Following a report the juvenile detention center in Cherokee had allegedly turned away a transfer from a competing center in Eldora that was full, one Buena Vista County Supervisor voiced concern during a recent meeting.
"When they (Central Iowa Juvenile Detention) had to bump a kid out, they called YES, who had beds available but would not accept kids," Supervisor Paul Merten said. "In my mind, that was $5,000 the YES (Youth Emergency Services) Center could pick up in a month, but they would not do it."
Although member counties are charged $50 per day at CIJD and $150 per day at the YES Center, reimbursement would have occurred at the YES Center's rate.
Since BV County holds dual membership with the YES Center and CIJD to ensure lower rates, two Supervisors serve as board members.
Supervisor Ken Hach, a YES Center Board Member, said he thought juveniles had been turned away by the director because they were too "problematic."
"Based on conversation with the other center that took juveniles, it was not worth having extra people to manage the juvenile," Hach said.
Merten, a CIJD board member, did not agree.
"That is absolutely not true that they sent the worst kids," he retorted.
Being selective with which juveniles to accept from other centers could lead to problems.
"Picking and choosing clients - that's a real slippery slope to start down if you are already hurting for revenue," Supervisor Dale Arends said. "It seems like a higher-level decision that should be made by the board, not the director."
The issue will likely be discussed further at an upcoming YES Center board meeting in November.
Recent budget projections estimate the YES Center, also known as Northwest Iowa Multicounty Regional Juvenile Detention Center, will lose approximately $32,000 this year. Based on previous years, the forthcoming audit should be completed in March 2013.
Finances for the center have fluctuated the past eight years. According to reports filed with the Iowa Auditor of State's Office, the YES Center's highest operating loss occurred in 2009, when operating costs showed a loss of $150,315, decreasing year-end net assets from $537,390 in 2008 to $398,023 in 2009.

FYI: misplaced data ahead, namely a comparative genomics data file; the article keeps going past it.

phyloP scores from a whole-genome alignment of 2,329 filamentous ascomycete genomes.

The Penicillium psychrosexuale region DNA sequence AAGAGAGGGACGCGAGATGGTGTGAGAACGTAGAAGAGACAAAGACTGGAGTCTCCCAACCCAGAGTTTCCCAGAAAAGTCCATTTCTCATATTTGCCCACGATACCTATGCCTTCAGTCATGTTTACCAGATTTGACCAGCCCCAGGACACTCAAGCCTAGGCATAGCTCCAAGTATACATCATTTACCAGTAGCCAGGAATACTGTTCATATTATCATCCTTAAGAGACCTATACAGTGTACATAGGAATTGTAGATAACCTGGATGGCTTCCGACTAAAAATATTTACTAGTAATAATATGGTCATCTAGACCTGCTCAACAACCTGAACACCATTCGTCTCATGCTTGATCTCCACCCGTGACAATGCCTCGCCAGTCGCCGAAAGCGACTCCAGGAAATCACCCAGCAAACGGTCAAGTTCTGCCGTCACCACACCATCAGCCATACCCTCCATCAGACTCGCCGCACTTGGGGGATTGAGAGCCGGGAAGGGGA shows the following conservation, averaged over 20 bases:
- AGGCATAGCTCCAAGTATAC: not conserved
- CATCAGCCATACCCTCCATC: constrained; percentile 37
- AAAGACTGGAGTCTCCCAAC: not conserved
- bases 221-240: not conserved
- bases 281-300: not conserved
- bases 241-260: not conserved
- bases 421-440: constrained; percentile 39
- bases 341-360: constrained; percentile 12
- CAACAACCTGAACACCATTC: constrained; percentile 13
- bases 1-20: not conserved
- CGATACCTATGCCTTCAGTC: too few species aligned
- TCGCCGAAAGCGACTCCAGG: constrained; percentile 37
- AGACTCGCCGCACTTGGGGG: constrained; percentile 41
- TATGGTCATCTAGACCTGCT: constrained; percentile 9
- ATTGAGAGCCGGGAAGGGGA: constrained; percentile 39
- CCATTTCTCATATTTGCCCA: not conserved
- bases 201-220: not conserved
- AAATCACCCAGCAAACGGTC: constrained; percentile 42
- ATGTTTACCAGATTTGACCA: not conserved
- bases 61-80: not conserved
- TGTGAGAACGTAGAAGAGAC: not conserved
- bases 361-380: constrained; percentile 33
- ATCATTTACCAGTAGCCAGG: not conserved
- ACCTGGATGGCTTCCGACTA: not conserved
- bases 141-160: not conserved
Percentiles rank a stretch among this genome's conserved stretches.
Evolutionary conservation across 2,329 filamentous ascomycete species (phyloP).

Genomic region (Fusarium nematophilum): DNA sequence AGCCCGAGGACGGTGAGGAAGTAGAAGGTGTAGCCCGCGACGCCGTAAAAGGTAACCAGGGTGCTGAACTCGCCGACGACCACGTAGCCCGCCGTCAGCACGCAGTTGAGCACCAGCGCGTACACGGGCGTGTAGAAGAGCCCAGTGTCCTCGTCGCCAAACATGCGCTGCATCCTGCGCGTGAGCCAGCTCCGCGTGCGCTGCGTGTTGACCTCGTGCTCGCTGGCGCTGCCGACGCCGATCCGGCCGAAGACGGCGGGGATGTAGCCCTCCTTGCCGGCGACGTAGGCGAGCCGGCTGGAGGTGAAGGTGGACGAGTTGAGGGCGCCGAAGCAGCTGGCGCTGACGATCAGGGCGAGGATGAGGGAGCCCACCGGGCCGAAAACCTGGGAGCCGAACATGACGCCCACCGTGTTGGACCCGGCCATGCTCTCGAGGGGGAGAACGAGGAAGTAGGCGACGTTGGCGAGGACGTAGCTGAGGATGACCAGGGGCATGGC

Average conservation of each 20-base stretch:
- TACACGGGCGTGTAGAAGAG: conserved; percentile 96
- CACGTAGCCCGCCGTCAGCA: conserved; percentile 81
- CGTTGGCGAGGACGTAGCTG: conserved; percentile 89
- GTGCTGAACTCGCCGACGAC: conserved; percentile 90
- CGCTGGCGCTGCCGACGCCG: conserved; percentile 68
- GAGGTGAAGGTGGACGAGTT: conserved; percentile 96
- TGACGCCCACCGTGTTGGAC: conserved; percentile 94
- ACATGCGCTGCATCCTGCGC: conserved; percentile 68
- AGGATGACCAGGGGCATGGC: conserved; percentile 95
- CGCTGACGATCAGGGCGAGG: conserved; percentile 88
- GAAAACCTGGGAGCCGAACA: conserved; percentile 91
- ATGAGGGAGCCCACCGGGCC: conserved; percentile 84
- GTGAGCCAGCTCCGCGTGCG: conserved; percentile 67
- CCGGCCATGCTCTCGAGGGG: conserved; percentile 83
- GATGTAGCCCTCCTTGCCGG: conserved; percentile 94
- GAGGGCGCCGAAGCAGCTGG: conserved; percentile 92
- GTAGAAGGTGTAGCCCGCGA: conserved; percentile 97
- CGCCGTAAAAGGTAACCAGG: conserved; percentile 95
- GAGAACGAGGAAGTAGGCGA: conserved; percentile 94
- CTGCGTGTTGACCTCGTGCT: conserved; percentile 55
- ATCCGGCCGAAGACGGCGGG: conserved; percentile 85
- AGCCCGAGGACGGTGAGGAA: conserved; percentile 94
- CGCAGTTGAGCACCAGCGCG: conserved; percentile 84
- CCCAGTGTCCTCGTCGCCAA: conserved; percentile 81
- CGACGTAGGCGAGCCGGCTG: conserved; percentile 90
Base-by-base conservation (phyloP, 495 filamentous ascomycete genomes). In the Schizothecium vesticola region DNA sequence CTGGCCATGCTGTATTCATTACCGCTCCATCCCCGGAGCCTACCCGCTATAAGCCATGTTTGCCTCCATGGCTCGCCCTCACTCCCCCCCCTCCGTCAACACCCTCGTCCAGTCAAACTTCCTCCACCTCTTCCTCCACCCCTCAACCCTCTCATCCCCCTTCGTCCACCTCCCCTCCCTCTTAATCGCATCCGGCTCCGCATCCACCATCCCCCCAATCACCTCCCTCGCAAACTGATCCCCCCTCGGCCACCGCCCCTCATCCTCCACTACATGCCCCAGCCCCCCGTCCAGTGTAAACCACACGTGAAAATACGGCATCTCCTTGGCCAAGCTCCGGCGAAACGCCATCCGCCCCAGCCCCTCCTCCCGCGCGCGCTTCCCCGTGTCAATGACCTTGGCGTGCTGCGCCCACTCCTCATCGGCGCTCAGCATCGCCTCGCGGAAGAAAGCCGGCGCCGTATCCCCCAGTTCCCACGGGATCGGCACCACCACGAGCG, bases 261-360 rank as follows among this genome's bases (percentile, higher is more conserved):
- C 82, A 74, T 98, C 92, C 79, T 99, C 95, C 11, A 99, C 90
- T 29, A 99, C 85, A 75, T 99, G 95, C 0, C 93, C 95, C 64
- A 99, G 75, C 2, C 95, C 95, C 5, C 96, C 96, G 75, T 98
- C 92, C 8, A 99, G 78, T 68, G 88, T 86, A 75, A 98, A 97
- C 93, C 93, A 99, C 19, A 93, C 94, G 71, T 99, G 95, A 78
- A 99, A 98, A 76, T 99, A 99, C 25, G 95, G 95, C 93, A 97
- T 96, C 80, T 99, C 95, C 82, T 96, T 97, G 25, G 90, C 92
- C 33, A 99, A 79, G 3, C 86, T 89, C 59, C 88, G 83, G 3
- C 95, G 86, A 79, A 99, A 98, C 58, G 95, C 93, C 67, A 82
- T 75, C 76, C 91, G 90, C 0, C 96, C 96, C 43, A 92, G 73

From 2004 to 2008, audits further demonstrate the YES Center had been rebuilding its finances, increasing its year-end net assets from $248,507 to $537,390. However, losses began again in 2009, continuing through the most recent audit in 2011, settling with a year-end net asset balance of $296,000 in 2011.
Between 2003 and 2010, CIJD's audits show an average operating gain of $295,839.38 per year. The only recent operating loss was reported in 2011, at $150,182.
While its income has been affected by a decrease in state reimbursement and fewer incarcerated juveniles, the YES Center appears to be holding CIJD partially responsible for its financial state.
"One juvenile detention center in Iowa has become a competitive facility, which has placed an undue burden upon the Center, as the competing facility has cut per diem rates in order to undercut the Center's operations and begin a price war," the YES Center's most recent audit asserts.
According to Hach, no plans are in place to increase the YES Center's daily rate in order to make up for lost revenue.
"I would think, at some point, they would have to address the shortfall," Merten said.